Diagnosis of colorectal cancer (CRC) after emergency presentation is associated with a worse prognosis.
The aim of the study was to determine the sociodemographic factors related with emergency CRC surgery at our institution.
From January 2009 to December 2017, patients that underwent CRC surgery at our institution were included in the study. Univariate and multivariate logistic regression were used to determine the effect of the potential risk factors on the rate of emergency surgery.
A total of 247 patients underwent CRC surgery at our institution. The rate of emergency surgery was 7.7%. On univariate analysis, patients without a family history of cancer (odds ratio [OR]: 4.95), living in a rural area (OR: 3.7), and late clinical cancer stage (OR: 5.06) were associated with emergent surgery. Mid-income status was a protective factor for emergency surgery (OR: 0.14, p = 0.003). On multivariate analysis, late clinical cancer stage (OR: 4.41, 95% CI 1.21-16.05, p = 0.024) and mid-income economic status (OR: 0.41, 95% CI 0.04-0.55, p = 0.004) were identified as independent risk factors for emergency surgery.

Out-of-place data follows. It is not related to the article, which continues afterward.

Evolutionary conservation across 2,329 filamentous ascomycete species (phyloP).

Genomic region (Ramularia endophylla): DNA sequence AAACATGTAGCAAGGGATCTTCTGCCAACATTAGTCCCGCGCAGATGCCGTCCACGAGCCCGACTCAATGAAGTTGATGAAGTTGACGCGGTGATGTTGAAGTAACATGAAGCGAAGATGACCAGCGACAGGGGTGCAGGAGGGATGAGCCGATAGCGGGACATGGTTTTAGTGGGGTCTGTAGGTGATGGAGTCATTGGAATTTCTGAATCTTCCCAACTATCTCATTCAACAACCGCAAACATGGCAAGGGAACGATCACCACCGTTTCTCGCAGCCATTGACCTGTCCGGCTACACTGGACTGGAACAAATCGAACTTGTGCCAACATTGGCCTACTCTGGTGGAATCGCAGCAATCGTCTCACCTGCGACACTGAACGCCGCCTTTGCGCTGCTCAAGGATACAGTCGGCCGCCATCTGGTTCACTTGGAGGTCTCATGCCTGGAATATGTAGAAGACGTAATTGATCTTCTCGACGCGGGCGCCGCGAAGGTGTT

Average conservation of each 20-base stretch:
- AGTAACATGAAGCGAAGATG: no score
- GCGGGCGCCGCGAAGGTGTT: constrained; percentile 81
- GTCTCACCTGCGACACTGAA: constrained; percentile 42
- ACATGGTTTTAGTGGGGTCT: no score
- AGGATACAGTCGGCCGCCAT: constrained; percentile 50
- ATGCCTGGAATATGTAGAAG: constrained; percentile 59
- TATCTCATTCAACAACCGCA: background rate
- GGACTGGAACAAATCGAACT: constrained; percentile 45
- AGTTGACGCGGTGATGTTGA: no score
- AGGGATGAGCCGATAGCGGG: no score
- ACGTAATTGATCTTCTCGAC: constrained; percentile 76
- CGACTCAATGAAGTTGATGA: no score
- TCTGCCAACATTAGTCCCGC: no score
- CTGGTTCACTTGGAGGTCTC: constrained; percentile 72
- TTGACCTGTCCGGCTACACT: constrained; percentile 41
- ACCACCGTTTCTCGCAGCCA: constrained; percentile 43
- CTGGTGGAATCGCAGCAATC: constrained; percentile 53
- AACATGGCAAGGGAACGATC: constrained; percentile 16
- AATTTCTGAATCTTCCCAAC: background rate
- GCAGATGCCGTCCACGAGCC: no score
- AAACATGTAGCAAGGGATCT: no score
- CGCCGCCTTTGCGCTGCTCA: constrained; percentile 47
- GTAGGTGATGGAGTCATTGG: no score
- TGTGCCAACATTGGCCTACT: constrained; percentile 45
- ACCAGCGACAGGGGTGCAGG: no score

Social, economic, and demographic factors were identified as predictors for emergent CRC surgery.